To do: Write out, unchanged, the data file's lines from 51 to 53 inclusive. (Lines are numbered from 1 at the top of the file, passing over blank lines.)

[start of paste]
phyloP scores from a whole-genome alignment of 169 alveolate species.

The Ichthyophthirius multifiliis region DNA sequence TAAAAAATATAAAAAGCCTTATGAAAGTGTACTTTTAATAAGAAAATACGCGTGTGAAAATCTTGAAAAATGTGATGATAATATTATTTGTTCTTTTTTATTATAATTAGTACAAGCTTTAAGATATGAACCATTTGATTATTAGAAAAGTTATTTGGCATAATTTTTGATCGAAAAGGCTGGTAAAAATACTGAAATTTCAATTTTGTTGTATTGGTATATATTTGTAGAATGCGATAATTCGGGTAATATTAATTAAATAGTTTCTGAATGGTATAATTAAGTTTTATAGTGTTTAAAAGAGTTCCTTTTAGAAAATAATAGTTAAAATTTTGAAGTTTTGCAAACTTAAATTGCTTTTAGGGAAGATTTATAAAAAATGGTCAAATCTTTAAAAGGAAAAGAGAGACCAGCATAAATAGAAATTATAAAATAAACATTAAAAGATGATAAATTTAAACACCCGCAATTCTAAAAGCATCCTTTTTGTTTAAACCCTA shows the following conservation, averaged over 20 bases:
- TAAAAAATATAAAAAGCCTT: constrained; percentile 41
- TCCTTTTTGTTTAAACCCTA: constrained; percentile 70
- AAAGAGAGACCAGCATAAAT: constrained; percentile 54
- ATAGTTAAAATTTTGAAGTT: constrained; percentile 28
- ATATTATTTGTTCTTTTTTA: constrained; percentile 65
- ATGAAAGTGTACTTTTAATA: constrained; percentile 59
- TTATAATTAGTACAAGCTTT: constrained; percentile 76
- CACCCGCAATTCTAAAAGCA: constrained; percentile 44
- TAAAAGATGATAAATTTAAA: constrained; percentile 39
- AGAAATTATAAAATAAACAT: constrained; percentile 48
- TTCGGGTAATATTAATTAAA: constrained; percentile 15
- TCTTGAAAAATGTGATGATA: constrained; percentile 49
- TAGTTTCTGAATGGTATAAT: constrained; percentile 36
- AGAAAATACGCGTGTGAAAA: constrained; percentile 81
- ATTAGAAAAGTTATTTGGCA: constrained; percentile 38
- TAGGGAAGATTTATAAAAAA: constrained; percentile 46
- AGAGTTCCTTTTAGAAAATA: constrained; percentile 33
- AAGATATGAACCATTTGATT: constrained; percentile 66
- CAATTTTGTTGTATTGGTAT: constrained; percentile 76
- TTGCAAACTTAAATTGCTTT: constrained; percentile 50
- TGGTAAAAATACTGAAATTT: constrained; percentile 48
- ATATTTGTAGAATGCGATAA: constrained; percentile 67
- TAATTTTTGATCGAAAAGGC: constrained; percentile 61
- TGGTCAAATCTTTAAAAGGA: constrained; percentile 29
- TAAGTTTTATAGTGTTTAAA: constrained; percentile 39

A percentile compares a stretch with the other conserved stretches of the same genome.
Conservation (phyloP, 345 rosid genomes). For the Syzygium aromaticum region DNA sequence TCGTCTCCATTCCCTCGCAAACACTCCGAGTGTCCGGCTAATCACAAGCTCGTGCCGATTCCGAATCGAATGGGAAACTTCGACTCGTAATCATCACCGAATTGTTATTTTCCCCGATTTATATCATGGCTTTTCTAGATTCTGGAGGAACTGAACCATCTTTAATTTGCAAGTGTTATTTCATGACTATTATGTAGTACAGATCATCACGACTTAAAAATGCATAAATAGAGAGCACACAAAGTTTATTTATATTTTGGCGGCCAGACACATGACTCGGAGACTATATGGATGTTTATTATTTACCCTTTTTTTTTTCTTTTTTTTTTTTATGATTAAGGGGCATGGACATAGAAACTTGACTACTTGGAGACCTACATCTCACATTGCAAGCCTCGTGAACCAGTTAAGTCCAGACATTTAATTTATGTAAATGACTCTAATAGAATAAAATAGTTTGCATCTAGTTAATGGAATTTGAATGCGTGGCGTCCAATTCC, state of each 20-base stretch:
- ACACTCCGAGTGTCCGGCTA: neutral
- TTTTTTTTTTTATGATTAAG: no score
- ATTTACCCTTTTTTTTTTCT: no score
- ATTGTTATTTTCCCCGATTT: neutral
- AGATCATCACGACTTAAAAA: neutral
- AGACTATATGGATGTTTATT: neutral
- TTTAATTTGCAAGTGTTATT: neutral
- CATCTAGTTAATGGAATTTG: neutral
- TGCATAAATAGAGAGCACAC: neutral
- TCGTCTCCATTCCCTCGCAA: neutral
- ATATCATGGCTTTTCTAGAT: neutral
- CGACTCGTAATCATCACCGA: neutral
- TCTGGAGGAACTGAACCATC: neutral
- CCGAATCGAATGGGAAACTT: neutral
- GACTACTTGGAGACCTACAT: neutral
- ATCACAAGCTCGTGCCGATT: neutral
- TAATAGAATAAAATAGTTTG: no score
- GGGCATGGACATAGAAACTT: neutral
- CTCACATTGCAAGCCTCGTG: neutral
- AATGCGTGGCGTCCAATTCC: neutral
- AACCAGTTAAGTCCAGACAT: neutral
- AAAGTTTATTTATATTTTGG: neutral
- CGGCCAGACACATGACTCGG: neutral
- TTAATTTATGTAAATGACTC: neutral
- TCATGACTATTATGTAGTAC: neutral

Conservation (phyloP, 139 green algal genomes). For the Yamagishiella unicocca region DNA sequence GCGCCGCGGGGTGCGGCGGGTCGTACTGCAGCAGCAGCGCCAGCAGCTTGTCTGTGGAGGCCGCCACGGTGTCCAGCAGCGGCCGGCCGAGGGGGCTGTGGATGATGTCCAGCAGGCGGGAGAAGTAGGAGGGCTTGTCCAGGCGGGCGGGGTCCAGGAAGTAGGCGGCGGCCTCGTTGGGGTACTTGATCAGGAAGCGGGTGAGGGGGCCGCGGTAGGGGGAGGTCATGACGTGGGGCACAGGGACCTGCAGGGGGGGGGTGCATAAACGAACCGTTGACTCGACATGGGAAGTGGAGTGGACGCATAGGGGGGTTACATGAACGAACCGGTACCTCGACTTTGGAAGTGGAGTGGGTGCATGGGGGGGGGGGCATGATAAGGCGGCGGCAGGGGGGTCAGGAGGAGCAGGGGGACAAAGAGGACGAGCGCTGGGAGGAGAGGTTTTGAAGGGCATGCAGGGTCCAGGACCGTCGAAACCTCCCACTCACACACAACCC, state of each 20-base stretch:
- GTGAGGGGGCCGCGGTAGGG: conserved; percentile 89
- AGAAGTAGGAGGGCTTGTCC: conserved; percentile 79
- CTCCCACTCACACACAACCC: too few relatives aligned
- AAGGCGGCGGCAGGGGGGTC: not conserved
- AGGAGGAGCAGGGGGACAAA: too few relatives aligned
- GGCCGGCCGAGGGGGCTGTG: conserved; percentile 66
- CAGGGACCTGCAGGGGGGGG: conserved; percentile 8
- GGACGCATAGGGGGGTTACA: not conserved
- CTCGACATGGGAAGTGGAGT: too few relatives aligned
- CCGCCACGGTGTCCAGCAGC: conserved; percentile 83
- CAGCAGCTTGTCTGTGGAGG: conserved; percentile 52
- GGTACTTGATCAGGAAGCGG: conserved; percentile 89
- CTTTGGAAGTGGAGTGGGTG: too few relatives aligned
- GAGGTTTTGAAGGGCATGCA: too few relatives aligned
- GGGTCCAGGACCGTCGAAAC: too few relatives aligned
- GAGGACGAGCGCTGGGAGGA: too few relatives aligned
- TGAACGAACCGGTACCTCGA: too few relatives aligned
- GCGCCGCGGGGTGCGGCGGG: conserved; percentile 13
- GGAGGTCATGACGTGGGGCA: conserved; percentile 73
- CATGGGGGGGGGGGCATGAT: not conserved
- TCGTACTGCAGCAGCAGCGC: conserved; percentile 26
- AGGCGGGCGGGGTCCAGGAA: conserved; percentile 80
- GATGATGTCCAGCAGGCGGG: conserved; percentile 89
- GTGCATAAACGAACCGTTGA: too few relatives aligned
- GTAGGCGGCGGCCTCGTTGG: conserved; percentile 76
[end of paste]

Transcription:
- AAAGTTTATTTATATTTTGG: neutral
- CGGCCAGACACATGACTCGG: neutral
- TTAATTTATGTAAATGACTC: neutral